Wake again adds staff to handle benefits programs
Posted November 17, 2014
Raleigh, N.C. — The Wake County Board of Commissioners voted Monday to add 86 positions to the county human services department to handle growing social services programs.
The new positions will cost almost $6 million a year, but the federal government will cover the cost.
The move marked the second time in 10 months that the department was expanded to handle backlogs in applications for benefits programs such as Medicaid and food stamps. Commissioners voted in February to add 36 full-time positions.
"I know 86 (positions) sounds like a lot, but that's what we need based on our productivity studies and using the standards from other counties," said Regina Petteway, interim director of Wake County Human Services.
For the past six years, Petteway said, applications for food stamps and Medicaid have been growing much faster than the staff needed to process them. Nearly a third of the current staff is temporary workers, and regular staff has had mandatory overtime and weekend work for two years, resulting in high turnover.
"This has been very stressful as a long-term strategy," she said. "We really didn't intend for it to be a long-term strategy, and we need to right-size our staff."
NC FAST, the state's new benefits administration system, is another part of the problem. It was supposed to be more efficient than the old system, but after nearly two years in operation, that still isn't the case.
"It just takes longer in this new NC FAST system to process an application," Petteway said. "I've seen, on average, a figure that says 10 times longer to process an application."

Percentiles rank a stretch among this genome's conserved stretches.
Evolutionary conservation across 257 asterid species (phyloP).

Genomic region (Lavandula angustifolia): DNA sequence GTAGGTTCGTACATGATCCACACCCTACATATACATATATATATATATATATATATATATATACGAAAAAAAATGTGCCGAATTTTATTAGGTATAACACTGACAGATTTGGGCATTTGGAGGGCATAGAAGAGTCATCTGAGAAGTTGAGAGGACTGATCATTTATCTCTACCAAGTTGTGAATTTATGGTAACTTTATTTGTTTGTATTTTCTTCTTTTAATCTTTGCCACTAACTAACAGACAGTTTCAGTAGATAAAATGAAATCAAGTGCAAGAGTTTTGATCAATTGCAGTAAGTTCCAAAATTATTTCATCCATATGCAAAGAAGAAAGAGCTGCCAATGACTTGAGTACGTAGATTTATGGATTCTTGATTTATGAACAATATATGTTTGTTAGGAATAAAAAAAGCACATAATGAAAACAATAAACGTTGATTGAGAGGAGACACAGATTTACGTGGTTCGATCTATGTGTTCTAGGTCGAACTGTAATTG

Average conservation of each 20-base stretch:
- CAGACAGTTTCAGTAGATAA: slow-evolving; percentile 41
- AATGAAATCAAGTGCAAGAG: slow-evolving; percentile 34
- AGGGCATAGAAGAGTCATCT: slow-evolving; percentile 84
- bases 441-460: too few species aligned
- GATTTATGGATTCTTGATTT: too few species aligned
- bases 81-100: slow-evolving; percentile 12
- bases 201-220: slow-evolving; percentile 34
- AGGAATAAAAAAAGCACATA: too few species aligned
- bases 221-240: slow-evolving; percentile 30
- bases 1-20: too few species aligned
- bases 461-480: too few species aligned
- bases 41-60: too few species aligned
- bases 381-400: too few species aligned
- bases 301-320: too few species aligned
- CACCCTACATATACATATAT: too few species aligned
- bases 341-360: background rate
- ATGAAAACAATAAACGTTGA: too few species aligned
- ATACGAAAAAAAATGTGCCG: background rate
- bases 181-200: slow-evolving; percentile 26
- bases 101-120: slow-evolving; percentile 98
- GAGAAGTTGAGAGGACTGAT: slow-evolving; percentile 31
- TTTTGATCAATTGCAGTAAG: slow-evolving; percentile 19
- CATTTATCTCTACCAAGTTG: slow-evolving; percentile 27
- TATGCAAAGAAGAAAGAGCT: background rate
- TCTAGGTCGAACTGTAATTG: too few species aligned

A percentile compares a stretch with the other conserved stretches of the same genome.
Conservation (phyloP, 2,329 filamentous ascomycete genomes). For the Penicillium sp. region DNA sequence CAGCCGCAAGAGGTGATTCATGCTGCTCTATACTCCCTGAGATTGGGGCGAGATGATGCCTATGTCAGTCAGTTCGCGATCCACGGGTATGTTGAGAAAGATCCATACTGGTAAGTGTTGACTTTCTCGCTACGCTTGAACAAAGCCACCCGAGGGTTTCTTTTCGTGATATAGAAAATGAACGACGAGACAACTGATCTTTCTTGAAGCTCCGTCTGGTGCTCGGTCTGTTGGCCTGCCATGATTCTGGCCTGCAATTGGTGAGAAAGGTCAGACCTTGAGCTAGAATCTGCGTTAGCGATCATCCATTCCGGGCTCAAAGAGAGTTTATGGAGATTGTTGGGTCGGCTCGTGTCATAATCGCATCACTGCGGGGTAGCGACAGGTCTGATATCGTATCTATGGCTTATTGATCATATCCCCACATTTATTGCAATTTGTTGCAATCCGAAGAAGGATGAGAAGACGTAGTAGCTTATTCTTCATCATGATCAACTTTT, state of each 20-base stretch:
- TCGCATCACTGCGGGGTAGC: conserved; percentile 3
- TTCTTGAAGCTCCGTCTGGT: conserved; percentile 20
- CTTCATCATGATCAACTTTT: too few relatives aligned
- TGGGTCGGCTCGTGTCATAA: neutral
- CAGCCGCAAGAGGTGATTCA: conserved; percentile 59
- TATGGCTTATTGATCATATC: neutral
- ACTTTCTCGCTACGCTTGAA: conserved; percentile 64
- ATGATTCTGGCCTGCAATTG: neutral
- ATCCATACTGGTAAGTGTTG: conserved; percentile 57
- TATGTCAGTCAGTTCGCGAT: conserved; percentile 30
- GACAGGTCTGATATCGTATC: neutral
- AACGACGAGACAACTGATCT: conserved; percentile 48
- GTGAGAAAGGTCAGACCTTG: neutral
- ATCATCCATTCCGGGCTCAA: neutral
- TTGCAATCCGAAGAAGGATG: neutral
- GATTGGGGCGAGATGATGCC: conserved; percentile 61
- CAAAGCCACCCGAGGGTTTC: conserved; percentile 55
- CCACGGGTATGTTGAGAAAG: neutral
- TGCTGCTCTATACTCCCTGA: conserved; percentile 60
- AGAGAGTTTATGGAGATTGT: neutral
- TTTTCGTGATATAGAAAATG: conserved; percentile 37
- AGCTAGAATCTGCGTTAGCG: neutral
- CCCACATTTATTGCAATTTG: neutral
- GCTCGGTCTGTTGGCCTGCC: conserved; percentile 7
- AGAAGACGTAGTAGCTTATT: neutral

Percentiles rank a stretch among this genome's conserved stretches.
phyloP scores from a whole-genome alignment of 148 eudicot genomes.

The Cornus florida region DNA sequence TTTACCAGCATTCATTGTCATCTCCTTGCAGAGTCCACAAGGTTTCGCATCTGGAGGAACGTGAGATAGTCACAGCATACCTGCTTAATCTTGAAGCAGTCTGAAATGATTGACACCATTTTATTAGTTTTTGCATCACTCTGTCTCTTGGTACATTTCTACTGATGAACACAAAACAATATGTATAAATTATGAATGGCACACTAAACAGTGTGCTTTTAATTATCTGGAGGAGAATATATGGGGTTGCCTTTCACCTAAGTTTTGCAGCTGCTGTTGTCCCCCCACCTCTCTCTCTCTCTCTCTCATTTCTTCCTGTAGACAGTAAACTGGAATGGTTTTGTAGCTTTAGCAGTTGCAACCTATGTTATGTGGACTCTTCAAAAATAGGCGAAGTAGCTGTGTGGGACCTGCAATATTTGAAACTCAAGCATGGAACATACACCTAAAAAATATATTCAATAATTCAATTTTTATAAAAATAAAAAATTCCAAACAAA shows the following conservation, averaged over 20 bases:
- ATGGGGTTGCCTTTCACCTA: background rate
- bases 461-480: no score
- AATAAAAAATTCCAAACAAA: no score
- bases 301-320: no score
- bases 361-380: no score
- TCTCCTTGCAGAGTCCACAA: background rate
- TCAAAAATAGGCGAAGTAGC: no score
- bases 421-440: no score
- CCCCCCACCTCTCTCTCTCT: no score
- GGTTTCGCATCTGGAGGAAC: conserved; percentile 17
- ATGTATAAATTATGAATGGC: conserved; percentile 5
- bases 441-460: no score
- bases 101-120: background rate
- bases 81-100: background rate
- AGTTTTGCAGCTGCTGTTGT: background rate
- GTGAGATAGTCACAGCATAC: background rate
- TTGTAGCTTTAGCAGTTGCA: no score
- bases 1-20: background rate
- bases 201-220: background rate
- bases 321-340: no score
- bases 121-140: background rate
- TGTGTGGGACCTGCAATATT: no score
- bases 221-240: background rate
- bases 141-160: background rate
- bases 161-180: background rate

Sherry Bradsher, deputy secretary of the state Department of Health and Human Services, said most of the effort in processing an application with NC FAST is on the front end because information from the old computer system needs to be transferred to NC FAST.
"The old system had minimal data, and a lot of the integrity of the data wasn't what it needed to be,” Bradsher said, adding that she's had reports of food stamp cases now being updated in two minutes, compared with 10 minutes under the old system.
“I think we're already seeing some of those efficiencies, but I can see systemically why workers feel like they're spending more time with cases,” she said.
Wake County still has a backlog of about 2,600 Medicaid cases in NC FAST. The 36 positions added earlier this year have helped reduce that, Petteway said, but they just can't keep up.
DHHS plans to shift more benefits programs into NC FAST next year, such as child welfare and child care subsidies, which will strain Wake County's staff even more.
"With this request, we hope to be able to be prepared and to not be so crisis-oriented in the future," Petteway said.
Bradsher said that counties statewide have stepped up to get caught up with their Medicaid backlogs. The open enrollment period under the Affordable Care Act, which began last Saturday and ends on Feb. 15, will likely add to the backlogs, however.
Although the state hasn’t yet received any applications through open enrollment, she said she expects to see them come in from the federal government on a weekly basis during the enrollment period – a big improvement over last year, when problems with the HealthCare.gov website and delays in processing applications led to numerous duplicate entries as families applied over and over again.
"We're all in a better place,” Bradsher said.
State lawmakers are scheduled to hear a report from DHHS on Tuesday on how NC FAST is performing.